History of the Bankruptcy Discharge for Student Loans

on June 1, 2017

The U.S. Bankruptcy Code provides an exception to discharge of federal and private student loans at 11 USC 523(a)(8).

 

The statutory language that establishes the exception to discharge is as follows:

  1. A discharge under section 727, 1141, 1228(a), 1228(b), or 1328(b) of this title does not discharge an individual debtor from any debt
    ...
    1. unless excepting such debt from discharge under this paragraph would impose an undue hardship on the debtor and the debtor’s dependents, for –
        1. an educational benefit overpayment or loan made, insured, or guaranteed by a governmental unit, or made under any program funded in whole or in part by a governmental unit or nonprofit institution; or
        2. an obligation to repay funds received as an educational benefit, scholarship, or stipend; or
      1. any other educational loan that is a qualified education loan, as defined in section 221(d)(1) of the Internal Revenue Code of 1986, incurred by a debtor who is an individual

This table summarizes the major changes to the treatment of student loans in bankruptcy.

 

Year

Change

Reference

Effective

Date

2005

Qualified education loans, which include most federal and private student loans, are excepted from bankruptcy discharge

Bankruptcy Abuse Prevention and Consumer Protection Act of 2005 (P.L. 109-8)

10/17/2005

1998

Borrowers are no longer able to discharge student loans in bankruptcy after 7 years in repayment unless they can demonstrate undue hardship in an adversarial proceeding

Higher Education Amendments of 1998 (P.L. 105-244)

10/7/1998

1991

Federal education loans are no longer subject to a 6-year statute of limitations

Higher Education Technical Amendments of 1991 (P.L. 102-26)

4/9/1991

1990

Borrowers may discharge student loans in bankruptcy after 7 years in repayment (increased from 5 years).

Crime Control Act of 1990 (P.L. 101-647)

5/28/1991

1987

Establishes a three-prong definition for undue hardship that (1) the borrower is unable to maintain a “minimal” standard of living for the borrower and the borrower’s dependents while repaying the debt, (2) this state of affairs is likely to persist for most of the repayment period and (3) the borrower has made a good faith effort to try to repay the debt. The Brunner Test applies in the 2nd, 3rd, 4th, 5th, 6th, 7th, 9th, 10th and 11th circuits.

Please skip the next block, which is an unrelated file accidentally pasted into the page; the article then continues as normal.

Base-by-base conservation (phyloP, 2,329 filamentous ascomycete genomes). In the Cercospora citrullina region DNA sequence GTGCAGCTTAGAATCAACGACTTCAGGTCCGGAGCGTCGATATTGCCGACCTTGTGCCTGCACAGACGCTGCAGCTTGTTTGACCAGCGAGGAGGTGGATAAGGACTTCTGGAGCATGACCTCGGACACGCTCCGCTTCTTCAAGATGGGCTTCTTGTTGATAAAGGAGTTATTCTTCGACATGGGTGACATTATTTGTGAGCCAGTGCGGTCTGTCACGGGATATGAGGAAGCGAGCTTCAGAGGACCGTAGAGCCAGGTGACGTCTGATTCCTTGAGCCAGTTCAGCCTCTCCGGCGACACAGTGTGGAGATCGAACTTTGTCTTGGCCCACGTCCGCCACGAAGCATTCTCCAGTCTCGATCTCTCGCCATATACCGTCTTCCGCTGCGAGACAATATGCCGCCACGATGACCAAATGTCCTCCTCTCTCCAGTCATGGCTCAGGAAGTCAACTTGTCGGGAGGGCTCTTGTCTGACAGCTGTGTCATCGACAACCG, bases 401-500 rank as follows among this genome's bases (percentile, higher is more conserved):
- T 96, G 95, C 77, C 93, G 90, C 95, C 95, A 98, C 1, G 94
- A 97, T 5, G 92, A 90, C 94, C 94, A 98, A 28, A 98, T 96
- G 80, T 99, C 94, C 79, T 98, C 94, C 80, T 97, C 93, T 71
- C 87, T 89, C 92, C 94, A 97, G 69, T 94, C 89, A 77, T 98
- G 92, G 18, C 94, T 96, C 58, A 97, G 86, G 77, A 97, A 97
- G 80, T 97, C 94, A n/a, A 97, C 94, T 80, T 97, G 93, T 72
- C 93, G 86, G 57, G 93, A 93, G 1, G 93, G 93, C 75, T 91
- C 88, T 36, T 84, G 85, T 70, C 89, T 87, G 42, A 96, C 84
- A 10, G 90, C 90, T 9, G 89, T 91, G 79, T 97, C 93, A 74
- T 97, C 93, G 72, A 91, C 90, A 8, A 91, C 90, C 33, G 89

Brunner v. New York Higher Education Services Corp., 831 F.2d 395, 396 (2nd Cir. 1987)

10/14/1987

1984

The exception to discharge is expanded to include private student loans that were made under "any program funded in whole or in part by a ... nonprofit institution" by striking "of higher education" from "nonprofit institution of higher education"

Bankruptcy Amendments and Federal Judgeship Act of 1984 (P.L. 98-353)

10/8/1984

1981

Establishes a totality of circumstances test for undue hardship that requires consideration of the borrower’s past, present and likely future financial resources, the reasonable necessary living expenses of the borrower and the borrower’s dependents and any other relevant facts and circumstances. The totality of circumstances test applies in the 8th circuit.

Andrews v. South Dakota Student Loan Assistance Corp. (In re Andrews), 661 F.2d 702, 704 (8th Cir. 1981)

10/14/1981

1979

The exception to discharge is expanded to include loans insured, guaranteed or funded in whole or in part by a governmental unit in addition to loans made by a governmental unit

P.L. 96-56

8/14/1979

1979

The exception to discharge excludes deferments and forbearances from the 5-year exclusion period before student loans can be discharged in bankruptcy

P.L. 96-56

8/14/1979

1978

Education loans made by the government or nonprofit institutions of higher education are excepted from discharge during the first 5 years in repayment, encoding previous regulations in statute for the first time

The Bankruptcy Reform Act of 1978 (P.L. 95-598)

11/6/1978

1976

Student loans are excepted from bankruptcy discharge by federal regulation unless they represent an undue hardship for the borrower and the borrower's dependents or they had been in repayment for at least 5 years. Student loans were dischargeable in bankruptcy prior to 1976.

Federal Regulations

 

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